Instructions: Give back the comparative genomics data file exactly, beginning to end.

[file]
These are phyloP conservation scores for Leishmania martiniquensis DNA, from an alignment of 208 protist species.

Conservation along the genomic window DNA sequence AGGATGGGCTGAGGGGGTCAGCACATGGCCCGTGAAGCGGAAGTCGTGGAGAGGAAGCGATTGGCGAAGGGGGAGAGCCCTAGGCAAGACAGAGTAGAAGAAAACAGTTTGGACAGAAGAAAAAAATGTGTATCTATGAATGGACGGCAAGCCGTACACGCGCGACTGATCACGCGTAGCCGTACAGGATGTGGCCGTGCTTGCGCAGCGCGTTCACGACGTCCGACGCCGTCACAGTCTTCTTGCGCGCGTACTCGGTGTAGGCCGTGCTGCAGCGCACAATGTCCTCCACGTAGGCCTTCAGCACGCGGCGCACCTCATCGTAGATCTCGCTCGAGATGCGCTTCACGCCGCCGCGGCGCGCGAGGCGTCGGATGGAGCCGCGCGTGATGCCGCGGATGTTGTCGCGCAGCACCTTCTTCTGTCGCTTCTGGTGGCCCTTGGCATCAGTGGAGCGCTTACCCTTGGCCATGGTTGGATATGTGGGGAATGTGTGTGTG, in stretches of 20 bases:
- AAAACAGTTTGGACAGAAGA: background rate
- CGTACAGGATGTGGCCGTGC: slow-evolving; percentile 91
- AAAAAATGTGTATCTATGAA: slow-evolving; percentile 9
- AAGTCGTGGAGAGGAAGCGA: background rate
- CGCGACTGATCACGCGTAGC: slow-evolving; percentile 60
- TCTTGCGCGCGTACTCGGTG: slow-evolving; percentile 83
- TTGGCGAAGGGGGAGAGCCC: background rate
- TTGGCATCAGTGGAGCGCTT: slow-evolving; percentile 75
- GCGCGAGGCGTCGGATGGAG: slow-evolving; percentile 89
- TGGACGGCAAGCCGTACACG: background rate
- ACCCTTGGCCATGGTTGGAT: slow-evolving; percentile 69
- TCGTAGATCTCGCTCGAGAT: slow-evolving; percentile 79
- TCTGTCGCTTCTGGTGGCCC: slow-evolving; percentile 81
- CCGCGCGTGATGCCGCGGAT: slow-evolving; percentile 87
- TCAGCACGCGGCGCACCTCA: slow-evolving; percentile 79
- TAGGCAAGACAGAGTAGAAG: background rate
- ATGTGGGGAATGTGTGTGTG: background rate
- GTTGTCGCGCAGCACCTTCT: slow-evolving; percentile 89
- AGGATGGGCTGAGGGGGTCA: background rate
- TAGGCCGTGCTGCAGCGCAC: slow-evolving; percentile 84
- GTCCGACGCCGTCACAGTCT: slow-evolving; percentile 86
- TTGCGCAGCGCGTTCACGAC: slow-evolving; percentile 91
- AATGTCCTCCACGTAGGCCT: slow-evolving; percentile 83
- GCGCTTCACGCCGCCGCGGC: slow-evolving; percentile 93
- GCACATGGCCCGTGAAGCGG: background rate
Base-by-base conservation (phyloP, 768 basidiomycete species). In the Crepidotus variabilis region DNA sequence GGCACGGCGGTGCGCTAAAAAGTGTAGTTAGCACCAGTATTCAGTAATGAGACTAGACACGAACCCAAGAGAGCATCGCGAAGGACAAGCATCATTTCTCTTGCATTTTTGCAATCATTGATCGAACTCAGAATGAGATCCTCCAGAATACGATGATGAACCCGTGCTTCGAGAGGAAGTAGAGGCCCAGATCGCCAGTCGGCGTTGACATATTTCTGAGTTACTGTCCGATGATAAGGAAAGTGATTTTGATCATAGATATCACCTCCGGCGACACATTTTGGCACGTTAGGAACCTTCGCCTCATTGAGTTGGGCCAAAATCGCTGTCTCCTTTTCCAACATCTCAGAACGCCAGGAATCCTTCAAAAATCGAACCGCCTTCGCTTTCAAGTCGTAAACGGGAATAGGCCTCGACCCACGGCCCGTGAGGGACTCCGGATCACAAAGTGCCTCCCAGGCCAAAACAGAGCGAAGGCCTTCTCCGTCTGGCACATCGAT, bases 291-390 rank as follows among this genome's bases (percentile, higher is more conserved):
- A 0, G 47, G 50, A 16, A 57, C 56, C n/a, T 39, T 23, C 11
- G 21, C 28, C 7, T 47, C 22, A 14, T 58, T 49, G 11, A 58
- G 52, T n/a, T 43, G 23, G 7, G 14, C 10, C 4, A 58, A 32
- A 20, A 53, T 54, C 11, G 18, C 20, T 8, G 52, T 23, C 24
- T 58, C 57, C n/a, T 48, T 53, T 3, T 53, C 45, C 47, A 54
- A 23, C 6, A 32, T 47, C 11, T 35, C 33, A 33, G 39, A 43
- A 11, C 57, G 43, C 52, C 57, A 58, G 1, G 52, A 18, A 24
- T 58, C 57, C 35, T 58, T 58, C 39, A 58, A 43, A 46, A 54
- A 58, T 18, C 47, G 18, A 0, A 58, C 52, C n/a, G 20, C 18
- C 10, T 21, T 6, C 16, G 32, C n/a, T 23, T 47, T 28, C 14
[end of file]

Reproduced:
These are phyloP conservation scores for Leishmania martiniquensis DNA, from an alignment of 208 protist species.

Conservation along the genomic window DNA sequence AGGATGGGCTGAGGGGGTCAGCACATGGCCCGTGAAGCGGAAGTCGTGGAGAGGAAGCGATTGGCGAAGGGGGAGAGCCCTAGGCAAGACAGAGTAGAAGAAAACAGTTTGGACAGAAGAAAAAAATGTGTATCTATGAATGGACGGCAAGCCGTACACGCGCGACTGATCACGCGTAGCCGTACAGGATGTGGCCGTGCTTGCGCAGCGCGTTCACGACGTCCGACGCCGTCACAGTCTTCTTGCGCGCGTACTCGGTGTAGGCCGTGCTGCAGCGCACAATGTCCTCCACGTAGGCCTTCAGCACGCGGCGCACCTCATCGTAGATCTCGCTCGAGATGCGCTTCACGCCGCCGCGGCGCGCGAGGCGTCGGATGGAGCCGCGCGTGATGCCGCGGATGTTGTCGCGCAGCACCTTCTTCTGTCGCTTCTGGTGGCCCTTGGCATCAGTGGAGCGCTTACCCTTGGCCATGGTTGGATATGTGGGGAATGTGTGTGTG, in stretches of 20 bases:
- AAAACAGTTTGGACAGAAGA: background rate
- CGTACAGGATGTGGCCGTGC: slow-evolving; percentile 91
- AAAAAATGTGTATCTATGAA: slow-evolving; percentile 9
- AAGTCGTGGAGAGGAAGCGA: background rate
- CGCGACTGATCACGCGTAGC: slow-evolving; percentile 60
- TCTTGCGCGCGTACTCGGTG: slow-evolving; percentile 83
- TTGGCGAAGGGGGAGAGCCC: background rate
- TTGGCATCAGTGGAGCGCTT: slow-evolving; percentile 75
- GCGCGAGGCGTCGGATGGAG: slow-evolving; percentile 89
- TGGACGGCAAGCCGTACACG: background rate
- ACCCTTGGCCATGGTTGGAT: slow-evolving; percentile 69
- TCGTAGATCTCGCTCGAGAT: slow-evolving; percentile 79
- TCTGTCGCTTCTGGTGGCCC: slow-evolving; percentile 81
- CCGCGCGTGATGCCGCGGAT: slow-evolving; percentile 87
- TCAGCACGCGGCGCACCTCA: slow-evolving; percentile 79
- TAGGCAAGACAGAGTAGAAG: background rate
- ATGTGGGGAATGTGTGTGTG: background rate
- GTTGTCGCGCAGCACCTTCT: slow-evolving; percentile 89
- AGGATGGGCTGAGGGGGTCA: background rate
- TAGGCCGTGCTGCAGCGCAC: slow-evolving; percentile 84
- GTCCGACGCCGTCACAGTCT: slow-evolving; percentile 86
- TTGCGCAGCGCGTTCACGAC: slow-evolving; percentile 91
- AATGTCCTCCACGTAGGCCT: slow-evolving; percentile 83
- GCGCTTCACGCCGCCGCGGC: slow-evolving; percentile 93
- GCACATGGCCCGTGAAGCGG: background rate
Base-by-base conservation (phyloP, 768 basidiomycete species). In the Crepidotus variabilis region DNA sequence GGCACGGCGGTGCGCTAAAAAGTGTAGTTAGCACCAGTATTCAGTAATGAGACTAGACACGAACCCAAGAGAGCATCGCGAAGGACAAGCATCATTTCTCTTGCATTTTTGCAATCATTGATCGAACTCAGAATGAGATCCTCCAGAATACGATGATGAACCCGTGCTTCGAGAGGAAGTAGAGGCCCAGATCGCCAGTCGGCGTTGACATATTTCTGAGTTACTGTCCGATGATAAGGAAAGTGATTTTGATCATAGATATCACCTCCGGCGACACATTTTGGCACGTTAGGAACCTTCGCCTCATTGAGTTGGGCCAAAATCGCTGTCTCCTTTTCCAACATCTCAGAACGCCAGGAATCCTTCAAAAATCGAACCGCCTTCGCTTTCAAGTCGTAAACGGGAATAGGCCTCGACCCACGGCCCGTGAGGGACTCCGGATCACAAAGTGCCTCCCAGGCCAAAACAGAGCGAAGGCCTTCTCCGTCTGGCACATCGAT, bases 291-390 rank as follows among this genome's bases (percentile, higher is more conserved):
- A 0, G 47, G 50, A 16, A 57, C 56, C n/a, T 39, T 23, C 11
- G 21, C 28, C 7, T 47, C 22, A 14, T 58, T 49, G 11, A 58
- G 52, T n/a, T 43, G 23, G 7, G 14, C 10, C 4, A 58, A 32
- A 20, A 53, T 54, C 11, G 18, C 20, T 8, G 52, T 23, C 24
- T 58, C 57, C n/a, T 48, T 53, T 3, T 53, C 45, C 47, A 54
- A 23, C 6, A 32, T 47, C 11, T 35, C 33, A 33, G 39, A 43
- A 11, C 57, G 43, C 52, C 57, A 58, G 1, G 52, A 18, A 24
- T 58, C 57, C 35, T 58, T 58, C 39, A 58, A 43, A 46, A 54
- A 58, T 18, C 47, G 18, A 0, A 58, C 52, C n/a, G 20, C 18
- C 10, T 21, T 6, C 16, G 32, C n/a, T 23, T 47, T 28, C 14